Heart to Art with Lin Fei Fei

Artist Lin Fei Fei stands in front of her exhibition The Distance Between Black and White at Dwellpoint gallery in Sacramento. (Photo courtesy of Lin Fei Fei)

Lin Fei Fei’s latest project, Introspection, is taking the artist around the world in search of universal truths about the human condition

“I’m really interested in studying human conditions and especially human psyche,” says artist Lin Fei Fei. “Showing our faces is like a way to express ourselves, and a way to study the world of our emotions.”

Fei’s work is dominated by the human face. Her attention to its intricate structure is evident in her latest project, Introspection, a ten-part series of murals that ask the viewer to “stop, look deep within themselves, examine their thoughts and feelings, and re-evaluate what is important in life.”

The first in the series appeared in Mexico City, depicting several monochromatic androgynous faces in moments of reflection. She painted the second in the series in her hometown of Sacramento. Two large faces dominate two separate walls, both looking down on the sidewalk that passes beneath.

In the coming months, Fei plans to visit New York City, Denver and Guadalajara for the next murals in her Introspection series.

“Before the COVID I was planning to travel this year to different cities and do art, but most of all of my travel plans were cancelled,” she said.

The pandemic affected her personally as well. During a February visit to her parents in China, her month-long trip was cut short after just two weeks of quarantine. Upon her return, she had to prematurely shut down her exhibition The Distance Between Black and White at Dwellpoint gallery in Sacramento.

“Everybody was freaking out, and at the beginning it was a kind of challenge for me because I am from China. I’m Asian, so I felt really uncomfortable,” she said. “When I come back to America and people are freaking out, I even received some very unfriendly messages, you know? So there was all of this stress.”

“I’m studying universal emotions, human emotions. Even if I went to different cultures or different countries, the people are people and they all have the same structure underneath.”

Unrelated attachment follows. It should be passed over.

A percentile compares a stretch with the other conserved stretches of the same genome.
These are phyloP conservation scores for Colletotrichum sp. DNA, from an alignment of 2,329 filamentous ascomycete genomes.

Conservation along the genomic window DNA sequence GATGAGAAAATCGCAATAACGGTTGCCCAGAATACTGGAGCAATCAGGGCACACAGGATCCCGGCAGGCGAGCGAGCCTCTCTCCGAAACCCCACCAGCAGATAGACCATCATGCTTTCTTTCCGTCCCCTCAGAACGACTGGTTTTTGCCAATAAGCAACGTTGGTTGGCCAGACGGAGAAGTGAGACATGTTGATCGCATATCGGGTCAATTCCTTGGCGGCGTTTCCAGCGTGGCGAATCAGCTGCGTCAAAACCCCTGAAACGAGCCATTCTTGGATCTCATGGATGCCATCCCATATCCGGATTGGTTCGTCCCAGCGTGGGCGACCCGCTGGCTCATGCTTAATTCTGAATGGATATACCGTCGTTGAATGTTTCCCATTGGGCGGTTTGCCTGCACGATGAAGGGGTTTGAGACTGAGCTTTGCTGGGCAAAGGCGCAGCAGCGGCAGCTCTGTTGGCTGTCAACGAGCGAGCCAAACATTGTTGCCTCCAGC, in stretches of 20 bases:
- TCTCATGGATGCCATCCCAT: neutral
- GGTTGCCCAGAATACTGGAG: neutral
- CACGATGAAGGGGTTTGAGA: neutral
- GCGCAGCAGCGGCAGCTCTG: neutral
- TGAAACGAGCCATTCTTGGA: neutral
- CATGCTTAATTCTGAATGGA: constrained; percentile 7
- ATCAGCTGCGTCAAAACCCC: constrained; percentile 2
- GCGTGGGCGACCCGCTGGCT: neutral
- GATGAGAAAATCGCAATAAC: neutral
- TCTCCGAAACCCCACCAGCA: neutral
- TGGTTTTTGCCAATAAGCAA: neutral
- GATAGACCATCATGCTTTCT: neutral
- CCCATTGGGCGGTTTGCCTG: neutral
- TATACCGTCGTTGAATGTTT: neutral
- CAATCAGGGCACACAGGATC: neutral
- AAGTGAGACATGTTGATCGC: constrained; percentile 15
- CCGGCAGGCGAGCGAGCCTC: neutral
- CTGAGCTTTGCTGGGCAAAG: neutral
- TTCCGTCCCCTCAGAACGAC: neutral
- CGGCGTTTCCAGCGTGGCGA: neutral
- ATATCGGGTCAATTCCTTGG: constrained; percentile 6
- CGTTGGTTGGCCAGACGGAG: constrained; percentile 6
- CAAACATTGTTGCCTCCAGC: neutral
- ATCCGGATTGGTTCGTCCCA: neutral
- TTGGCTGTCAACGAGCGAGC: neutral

Fei has always searched for something universal in the human condition through her work. When she began painting at six years old in a rural part of China, she says she was isolated. “I grew up in the countryside, and that time I didn’t have access to know what was happening in the rest of the world,” she said.

Fei got the opportunity through scholarships to study art in Europe, an eye-opening experience that guided her towards her search for universal truths in art.

“The moment I stepped on the grounds of Italy, I still remember the first time, it gave me goosebumps,” she said. “I felt like my dream just came true.”

While in Italy, Fei saw the works of Michelangelo, Raphael and other Renaissance masters. She says that she wants her art to impact people in the same way she was impacted seeing their work.

“Michelangelo is from the 14th century, but he’s still influenced generation and generations and made this world a great place and a better place. I feel like this is what I’m looking for,” she said. “Everybody has to face death that I hope at the end of my life, I can leave something behind to inspire a lot of people.”

Fei studied at the Luxun Academy of Fine Arts in China and continued to travel the world, which allowed her to experience a variety of cultures and environments.

“I’m studying universal emotions, human emotions,” Fei said. “Even if I went to different cultures or different countries, the people are people and they all have the same structure underneath.”

Fei paints faces in monochrome and doesn’t use references so that people can see themselves in the work. “It could be anybody,” she said. “I just want to show people what could be.”

Fei saw the impact of her work when an elderly Native American neighbor in a wheelchair approached while she was painting a mural.

“She said, ‘I see this face, I see this is me because I found peace. I found love, I found possibilities.’ It just made me feel so powerful,” Fei said. “Some people come and say it’s really sad and makes them cry… I think it’s also a reflection of themselves, you know. It all depends where you’re at and what you want to see.”

“Everybody has to face death that I hope at the end of my life, I can leave something behind to inspire a lot of people.”

She says that she pushes herself constantly to create work, a competitive habit from growing up in China.

“The whole country moves so fast and every day you had to be in a new kind of panic and anxiety situation. If I’m lazy for one second, somebody was going to replace me,” Fei said. “I think it’s good I moved away from my hometown, where the life speed is kind of slower, so I have the time and space to think things through and create something meaningful.”

The first mural from Lin Fei Fei’s newest project Introspection is in Mexico City. (Photo courtesy of Lin Fei Fei)

Through Introspection, Fei is continuing to explore her interests, at her own pace.

“I’m still trying to figure out, what’s underneath, like deep inside of us, what we bring to the world,” she said. “The human condition is a subject I want to learn, and I try to use my painting brushes to express on the canvas or walls.”

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